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Fun Joel's Screenwriting Blog


-- On Screenwriting and Related Topics

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Location: Los Angeles, CA

I moved from NYC to LA in October, 2003. And though I still think NYC is the greatest city in the world, I'm truly loving life here in the City of Angels. I'm a writer, reader, and occasional picture-taker.

Monday, June 18, 2007

On Writing for Someone Else

One of the more unique aspects of this screenwriting assignment, for me, is that I'm writing a script based on someone else's ideas. Almost always when I write, I am the sole creative mind from conception through completion. Only once before have I really written something based on someone else's concept, and that was for a yet-to-be-published magazine article. They came to me and asked if I would write an article on a topic they had. I found the idea rather interesting, did some research to make sure there was enough source material, accepted the assignment and wrote the article.

Other than that, the closest I've come has been writing within guidelines (e.g. sample passages for a test preparation guide), but where the subject matter was generally open to my choosing. But again, I had a lot of leeway.

So now I find myself in what is, for me, new territory. The producers of this film gave me a rough outline of their idea and asked me to run with it. Though there are none of their specific details that I must include, the film remains my interpretation of their concept. I am here to bring their concept to life and fruition.

This presents both challenges and benefits.

One of the biggest challenges I face is that there is a built in excitement to writing a screenplay based on my own ideas. Here, however, I've had to find that excitement. At first, when I had a different conception of what they were looking for, I was somewhat less enthused. When I realized a different style, and that that was more in keeping with their ideas, I became somewhat more interested, recognizing the potential in the script.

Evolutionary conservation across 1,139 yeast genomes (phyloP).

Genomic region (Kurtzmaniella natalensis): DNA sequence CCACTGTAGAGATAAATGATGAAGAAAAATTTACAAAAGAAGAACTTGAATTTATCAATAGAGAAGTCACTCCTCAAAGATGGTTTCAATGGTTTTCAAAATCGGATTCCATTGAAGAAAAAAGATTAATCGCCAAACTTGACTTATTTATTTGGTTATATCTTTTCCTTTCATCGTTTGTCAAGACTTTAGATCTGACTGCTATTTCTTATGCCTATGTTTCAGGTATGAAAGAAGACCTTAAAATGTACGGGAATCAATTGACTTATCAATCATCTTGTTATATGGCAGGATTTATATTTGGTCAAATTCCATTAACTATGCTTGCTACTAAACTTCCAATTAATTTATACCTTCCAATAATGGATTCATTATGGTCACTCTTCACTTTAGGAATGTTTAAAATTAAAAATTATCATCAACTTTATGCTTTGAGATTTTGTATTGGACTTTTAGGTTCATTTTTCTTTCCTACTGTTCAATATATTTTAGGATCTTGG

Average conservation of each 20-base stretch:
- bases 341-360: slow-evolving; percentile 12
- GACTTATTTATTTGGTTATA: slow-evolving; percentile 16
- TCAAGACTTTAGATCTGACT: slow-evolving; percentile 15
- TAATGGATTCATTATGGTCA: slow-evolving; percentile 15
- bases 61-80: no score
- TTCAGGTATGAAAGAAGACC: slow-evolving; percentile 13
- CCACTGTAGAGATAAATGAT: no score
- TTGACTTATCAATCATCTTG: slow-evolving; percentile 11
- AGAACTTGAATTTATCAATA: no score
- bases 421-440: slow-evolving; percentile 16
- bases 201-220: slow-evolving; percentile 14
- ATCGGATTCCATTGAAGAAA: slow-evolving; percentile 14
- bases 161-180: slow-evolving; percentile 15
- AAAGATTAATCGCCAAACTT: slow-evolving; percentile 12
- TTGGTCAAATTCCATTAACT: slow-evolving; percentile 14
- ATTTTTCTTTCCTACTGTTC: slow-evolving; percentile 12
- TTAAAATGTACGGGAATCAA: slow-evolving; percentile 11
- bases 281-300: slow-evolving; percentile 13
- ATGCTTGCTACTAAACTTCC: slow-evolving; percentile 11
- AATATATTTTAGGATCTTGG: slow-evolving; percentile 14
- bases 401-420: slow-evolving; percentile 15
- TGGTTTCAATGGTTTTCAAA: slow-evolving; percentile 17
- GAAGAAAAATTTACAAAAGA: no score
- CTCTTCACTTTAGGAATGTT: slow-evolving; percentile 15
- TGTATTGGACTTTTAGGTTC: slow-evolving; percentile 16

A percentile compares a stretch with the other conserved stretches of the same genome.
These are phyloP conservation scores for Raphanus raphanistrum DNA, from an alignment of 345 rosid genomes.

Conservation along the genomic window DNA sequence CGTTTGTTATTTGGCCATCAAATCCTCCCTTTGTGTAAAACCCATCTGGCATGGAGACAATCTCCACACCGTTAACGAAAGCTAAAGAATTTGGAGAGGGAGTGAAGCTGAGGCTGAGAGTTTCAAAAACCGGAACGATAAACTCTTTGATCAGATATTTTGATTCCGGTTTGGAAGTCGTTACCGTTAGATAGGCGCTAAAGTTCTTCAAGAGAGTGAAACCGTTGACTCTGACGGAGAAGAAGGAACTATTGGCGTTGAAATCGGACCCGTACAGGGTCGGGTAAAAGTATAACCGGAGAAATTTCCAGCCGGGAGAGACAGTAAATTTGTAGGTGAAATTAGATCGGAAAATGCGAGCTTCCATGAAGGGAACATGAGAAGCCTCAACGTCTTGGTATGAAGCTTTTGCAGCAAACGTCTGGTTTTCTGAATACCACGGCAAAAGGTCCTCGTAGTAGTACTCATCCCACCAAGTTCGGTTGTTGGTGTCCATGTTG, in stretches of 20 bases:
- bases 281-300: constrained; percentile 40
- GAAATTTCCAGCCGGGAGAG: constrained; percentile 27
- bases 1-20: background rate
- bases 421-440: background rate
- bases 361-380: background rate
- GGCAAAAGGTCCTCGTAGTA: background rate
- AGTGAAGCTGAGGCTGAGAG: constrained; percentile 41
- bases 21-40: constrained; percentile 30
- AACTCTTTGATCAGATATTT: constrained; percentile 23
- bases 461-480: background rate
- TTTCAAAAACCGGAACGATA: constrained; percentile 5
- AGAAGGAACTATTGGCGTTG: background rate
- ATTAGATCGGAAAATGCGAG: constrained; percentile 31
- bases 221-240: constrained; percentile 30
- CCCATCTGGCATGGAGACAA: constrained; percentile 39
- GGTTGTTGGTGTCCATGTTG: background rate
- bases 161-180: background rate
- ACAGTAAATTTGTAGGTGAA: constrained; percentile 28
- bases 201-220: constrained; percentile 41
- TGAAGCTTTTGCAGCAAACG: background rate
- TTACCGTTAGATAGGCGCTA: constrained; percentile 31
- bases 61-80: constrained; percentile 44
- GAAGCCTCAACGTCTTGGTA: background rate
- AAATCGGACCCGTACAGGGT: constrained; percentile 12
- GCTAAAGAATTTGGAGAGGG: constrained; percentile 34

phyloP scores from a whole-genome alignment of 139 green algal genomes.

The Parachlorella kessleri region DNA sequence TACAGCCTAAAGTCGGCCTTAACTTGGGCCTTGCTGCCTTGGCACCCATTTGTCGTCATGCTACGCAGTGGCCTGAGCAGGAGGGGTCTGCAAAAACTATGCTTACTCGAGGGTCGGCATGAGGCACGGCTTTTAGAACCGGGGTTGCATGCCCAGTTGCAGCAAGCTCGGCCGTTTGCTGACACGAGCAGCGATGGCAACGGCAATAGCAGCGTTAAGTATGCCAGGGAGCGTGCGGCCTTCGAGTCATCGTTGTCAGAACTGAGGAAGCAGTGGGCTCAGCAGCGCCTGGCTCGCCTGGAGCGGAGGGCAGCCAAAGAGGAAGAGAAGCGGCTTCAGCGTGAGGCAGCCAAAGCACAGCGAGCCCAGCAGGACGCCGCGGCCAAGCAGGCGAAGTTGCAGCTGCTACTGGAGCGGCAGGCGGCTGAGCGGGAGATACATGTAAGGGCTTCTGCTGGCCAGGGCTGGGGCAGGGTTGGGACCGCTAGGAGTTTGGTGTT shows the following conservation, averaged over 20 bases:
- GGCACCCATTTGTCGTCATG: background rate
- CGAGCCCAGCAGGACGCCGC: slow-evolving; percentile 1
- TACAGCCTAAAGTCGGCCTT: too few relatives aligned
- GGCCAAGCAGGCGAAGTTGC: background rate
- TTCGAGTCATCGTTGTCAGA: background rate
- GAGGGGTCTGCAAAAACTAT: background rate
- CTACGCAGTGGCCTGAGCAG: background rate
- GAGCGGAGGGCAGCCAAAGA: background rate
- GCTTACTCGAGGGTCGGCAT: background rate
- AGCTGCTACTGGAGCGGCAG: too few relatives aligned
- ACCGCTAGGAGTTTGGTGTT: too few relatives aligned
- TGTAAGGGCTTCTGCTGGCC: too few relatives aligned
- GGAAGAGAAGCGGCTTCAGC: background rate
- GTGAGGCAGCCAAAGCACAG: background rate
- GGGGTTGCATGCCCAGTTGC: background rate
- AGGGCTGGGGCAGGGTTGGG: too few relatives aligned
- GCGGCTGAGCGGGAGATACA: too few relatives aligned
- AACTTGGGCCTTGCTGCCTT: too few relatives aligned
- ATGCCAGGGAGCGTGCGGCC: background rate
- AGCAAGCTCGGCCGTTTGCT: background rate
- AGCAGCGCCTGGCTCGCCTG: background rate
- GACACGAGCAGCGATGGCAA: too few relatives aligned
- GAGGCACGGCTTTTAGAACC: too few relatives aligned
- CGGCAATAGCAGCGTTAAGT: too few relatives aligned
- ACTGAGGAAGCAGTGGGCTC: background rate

A positive is that by feeling less personally invested, and less ownership overall, the detachment can make it easier to sharpen the concept. Whereas, as Faulkner (purportedly) warned us that we must kill our darlings when we write, it becomes easier to do so when the concept is not one's own to begin with. If I see that an element of the concept doesn't work for the story, it is a lot easier for me to trim it, because I feel less ownership in it being there to begin with.

The most interesting difference, at least to my mind, is the process through which I've gone about developing this concept into a full treatment. With each successive screenplay that I've written, I've outlined more and more. My outlines have grown more lengthy and in-depth. And this one promises to be even more so. But I've almost always started from the story concept and built outwards from there.

This is logical, since what usually grabs me about a film idea is the story. There are many wonderful character-driven movies. A favorite of mine, for example, is Taxi Driver. They just aren't the types of films that I typically write. I also have a lot of respect for films that are drenched in theme. You may recall my abundant praise for this aspect of Unforgiven.

Still, since my scripts typically begin from plot, they do tend to fall somewhat short(er) on those highly important areas -- characterization and theme. With this screenplay, however, I didn't dwell first on the plot, letting it gestate and develop for a while, and then launching into a fuller development mode. Here I got a lot of information at the same time -- both plot and character -- and had a shorter amount of time for the concept's gestation.